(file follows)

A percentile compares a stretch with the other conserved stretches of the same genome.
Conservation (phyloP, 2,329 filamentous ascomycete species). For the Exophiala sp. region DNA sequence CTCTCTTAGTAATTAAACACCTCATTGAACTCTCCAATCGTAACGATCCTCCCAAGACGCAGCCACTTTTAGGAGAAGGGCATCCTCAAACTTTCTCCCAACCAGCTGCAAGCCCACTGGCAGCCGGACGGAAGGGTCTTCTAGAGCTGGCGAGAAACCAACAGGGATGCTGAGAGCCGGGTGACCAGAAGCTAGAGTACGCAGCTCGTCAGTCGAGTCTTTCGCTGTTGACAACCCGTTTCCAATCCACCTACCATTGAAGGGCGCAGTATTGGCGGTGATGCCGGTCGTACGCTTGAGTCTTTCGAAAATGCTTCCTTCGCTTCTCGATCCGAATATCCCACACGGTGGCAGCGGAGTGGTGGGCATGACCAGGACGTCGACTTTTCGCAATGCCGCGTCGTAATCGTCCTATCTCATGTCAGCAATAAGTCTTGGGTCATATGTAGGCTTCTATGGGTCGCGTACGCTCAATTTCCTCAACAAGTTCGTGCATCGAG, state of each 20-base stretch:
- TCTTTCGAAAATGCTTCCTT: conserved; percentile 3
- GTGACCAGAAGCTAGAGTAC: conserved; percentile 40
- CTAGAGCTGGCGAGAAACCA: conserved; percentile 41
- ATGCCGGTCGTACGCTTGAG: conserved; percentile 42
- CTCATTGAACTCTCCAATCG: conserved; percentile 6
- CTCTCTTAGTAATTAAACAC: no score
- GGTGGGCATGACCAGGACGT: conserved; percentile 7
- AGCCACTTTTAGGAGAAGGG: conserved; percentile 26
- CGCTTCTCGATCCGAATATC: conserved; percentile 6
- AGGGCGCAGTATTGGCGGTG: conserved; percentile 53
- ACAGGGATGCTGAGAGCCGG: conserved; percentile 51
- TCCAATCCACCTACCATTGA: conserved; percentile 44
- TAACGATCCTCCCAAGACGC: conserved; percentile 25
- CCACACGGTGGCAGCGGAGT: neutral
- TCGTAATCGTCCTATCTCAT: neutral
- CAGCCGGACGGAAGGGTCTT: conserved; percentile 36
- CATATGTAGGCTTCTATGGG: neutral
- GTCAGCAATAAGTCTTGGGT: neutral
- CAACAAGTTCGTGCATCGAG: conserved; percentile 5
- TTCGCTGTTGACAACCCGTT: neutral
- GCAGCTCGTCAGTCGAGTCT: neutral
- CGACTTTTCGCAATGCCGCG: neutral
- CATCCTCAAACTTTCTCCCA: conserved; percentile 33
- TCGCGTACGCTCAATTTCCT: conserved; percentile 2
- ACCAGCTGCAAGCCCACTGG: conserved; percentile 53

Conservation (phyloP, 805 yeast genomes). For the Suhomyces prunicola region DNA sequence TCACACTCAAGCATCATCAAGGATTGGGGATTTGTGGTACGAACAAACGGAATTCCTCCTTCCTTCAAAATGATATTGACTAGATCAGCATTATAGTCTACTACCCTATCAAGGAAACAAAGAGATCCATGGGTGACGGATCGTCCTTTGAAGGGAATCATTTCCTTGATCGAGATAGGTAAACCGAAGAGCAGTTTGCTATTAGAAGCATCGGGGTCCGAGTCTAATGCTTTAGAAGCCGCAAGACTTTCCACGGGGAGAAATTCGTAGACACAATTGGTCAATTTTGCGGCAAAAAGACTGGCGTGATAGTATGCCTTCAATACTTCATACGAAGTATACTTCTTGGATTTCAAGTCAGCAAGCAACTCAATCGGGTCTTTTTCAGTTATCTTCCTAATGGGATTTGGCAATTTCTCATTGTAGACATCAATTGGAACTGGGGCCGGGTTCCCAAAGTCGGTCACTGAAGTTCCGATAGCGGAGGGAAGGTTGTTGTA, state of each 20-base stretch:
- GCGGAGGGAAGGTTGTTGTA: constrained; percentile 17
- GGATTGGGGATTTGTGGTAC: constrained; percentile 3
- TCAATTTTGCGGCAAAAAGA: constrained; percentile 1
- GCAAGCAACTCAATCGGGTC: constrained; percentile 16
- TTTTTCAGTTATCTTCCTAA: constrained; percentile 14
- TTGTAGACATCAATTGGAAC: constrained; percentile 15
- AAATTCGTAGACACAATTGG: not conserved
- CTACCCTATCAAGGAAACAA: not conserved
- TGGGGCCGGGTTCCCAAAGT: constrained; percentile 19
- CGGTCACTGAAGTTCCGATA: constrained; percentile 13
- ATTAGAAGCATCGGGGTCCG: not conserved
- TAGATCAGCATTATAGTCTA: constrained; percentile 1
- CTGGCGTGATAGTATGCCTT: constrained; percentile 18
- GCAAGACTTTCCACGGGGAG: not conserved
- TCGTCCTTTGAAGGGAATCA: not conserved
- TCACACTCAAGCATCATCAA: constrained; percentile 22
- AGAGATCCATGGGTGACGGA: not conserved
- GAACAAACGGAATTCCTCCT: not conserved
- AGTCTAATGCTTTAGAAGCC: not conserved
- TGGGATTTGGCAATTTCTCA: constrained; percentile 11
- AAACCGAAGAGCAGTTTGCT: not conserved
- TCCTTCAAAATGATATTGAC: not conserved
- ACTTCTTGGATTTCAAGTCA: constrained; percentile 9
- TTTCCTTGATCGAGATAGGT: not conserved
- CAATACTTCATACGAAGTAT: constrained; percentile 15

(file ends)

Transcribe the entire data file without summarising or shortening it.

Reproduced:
A percentile compares a stretch with the other conserved stretches of the same genome.
Conservation (phyloP, 2,329 filamentous ascomycete species). For the Exophiala sp. region DNA sequence CTCTCTTAGTAATTAAACACCTCATTGAACTCTCCAATCGTAACGATCCTCCCAAGACGCAGCCACTTTTAGGAGAAGGGCATCCTCAAACTTTCTCCCAACCAGCTGCAAGCCCACTGGCAGCCGGACGGAAGGGTCTTCTAGAGCTGGCGAGAAACCAACAGGGATGCTGAGAGCCGGGTGACCAGAAGCTAGAGTACGCAGCTCGTCAGTCGAGTCTTTCGCTGTTGACAACCCGTTTCCAATCCACCTACCATTGAAGGGCGCAGTATTGGCGGTGATGCCGGTCGTACGCTTGAGTCTTTCGAAAATGCTTCCTTCGCTTCTCGATCCGAATATCCCACACGGTGGCAGCGGAGTGGTGGGCATGACCAGGACGTCGACTTTTCGCAATGCCGCGTCGTAATCGTCCTATCTCATGTCAGCAATAAGTCTTGGGTCATATGTAGGCTTCTATGGGTCGCGTACGCTCAATTTCCTCAACAAGTTCGTGCATCGAG, state of each 20-base stretch:
- TCTTTCGAAAATGCTTCCTT: conserved; percentile 3
- GTGACCAGAAGCTAGAGTAC: conserved; percentile 40
- CTAGAGCTGGCGAGAAACCA: conserved; percentile 41
- ATGCCGGTCGTACGCTTGAG: conserved; percentile 42
- CTCATTGAACTCTCCAATCG: conserved; percentile 6
- CTCTCTTAGTAATTAAACAC: no score
- GGTGGGCATGACCAGGACGT: conserved; percentile 7
- AGCCACTTTTAGGAGAAGGG: conserved; percentile 26
- CGCTTCTCGATCCGAATATC: conserved; percentile 6
- AGGGCGCAGTATTGGCGGTG: conserved; percentile 53
- ACAGGGATGCTGAGAGCCGG: conserved; percentile 51
- TCCAATCCACCTACCATTGA: conserved; percentile 44
- TAACGATCCTCCCAAGACGC: conserved; percentile 25
- CCACACGGTGGCAGCGGAGT: neutral
- TCGTAATCGTCCTATCTCAT: neutral
- CAGCCGGACGGAAGGGTCTT: conserved; percentile 36
- CATATGTAGGCTTCTATGGG: neutral
- GTCAGCAATAAGTCTTGGGT: neutral
- CAACAAGTTCGTGCATCGAG: conserved; percentile 5
- TTCGCTGTTGACAACCCGTT: neutral
- GCAGCTCGTCAGTCGAGTCT: neutral
- CGACTTTTCGCAATGCCGCG: neutral
- CATCCTCAAACTTTCTCCCA: conserved; percentile 33
- TCGCGTACGCTCAATTTCCT: conserved; percentile 2
- ACCAGCTGCAAGCCCACTGG: conserved; percentile 53

Conservation (phyloP, 805 yeast genomes). For the Suhomyces prunicola region DNA sequence TCACACTCAAGCATCATCAAGGATTGGGGATTTGTGGTACGAACAAACGGAATTCCTCCTTCCTTCAAAATGATATTGACTAGATCAGCATTATAGTCTACTACCCTATCAAGGAAACAAAGAGATCCATGGGTGACGGATCGTCCTTTGAAGGGAATCATTTCCTTGATCGAGATAGGTAAACCGAAGAGCAGTTTGCTATTAGAAGCATCGGGGTCCGAGTCTAATGCTTTAGAAGCCGCAAGACTTTCCACGGGGAGAAATTCGTAGACACAATTGGTCAATTTTGCGGCAAAAAGACTGGCGTGATAGTATGCCTTCAATACTTCATACGAAGTATACTTCTTGGATTTCAAGTCAGCAAGCAACTCAATCGGGTCTTTTTCAGTTATCTTCCTAATGGGATTTGGCAATTTCTCATTGTAGACATCAATTGGAACTGGGGCCGGGTTCCCAAAGTCGGTCACTGAAGTTCCGATAGCGGAGGGAAGGTTGTTGTA, state of each 20-base stretch:
- GCGGAGGGAAGGTTGTTGTA: constrained; percentile 17
- GGATTGGGGATTTGTGGTAC: constrained; percentile 3
- TCAATTTTGCGGCAAAAAGA: constrained; percentile 1
- GCAAGCAACTCAATCGGGTC: constrained; percentile 16
- TTTTTCAGTTATCTTCCTAA: constrained; percentile 14
- TTGTAGACATCAATTGGAAC: constrained; percentile 15
- AAATTCGTAGACACAATTGG: not conserved
- CTACCCTATCAAGGAAACAA: not conserved
- TGGGGCCGGGTTCCCAAAGT: constrained; percentile 19
- CGGTCACTGAAGTTCCGATA: constrained; percentile 13
- ATTAGAAGCATCGGGGTCCG: not conserved
- TAGATCAGCATTATAGTCTA: constrained; percentile 1
- CTGGCGTGATAGTATGCCTT: constrained; percentile 18
- GCAAGACTTTCCACGGGGAG: not conserved
- TCGTCCTTTGAAGGGAATCA: not conserved
- TCACACTCAAGCATCATCAA: constrained; percentile 22
- AGAGATCCATGGGTGACGGA: not conserved
- GAACAAACGGAATTCCTCCT: not conserved
- AGTCTAATGCTTTAGAAGCC: not conserved
- TGGGATTTGGCAATTTCTCA: constrained; percentile 11
- AAACCGAAGAGCAGTTTGCT: not conserved
- TCCTTCAAAATGATATTGAC: not conserved
- ACTTCTTGGATTTCAAGTCA: constrained; percentile 9
- TTTCCTTGATCGAGATAGGT: not conserved
- CAATACTTCATACGAAGTAT: constrained; percentile 15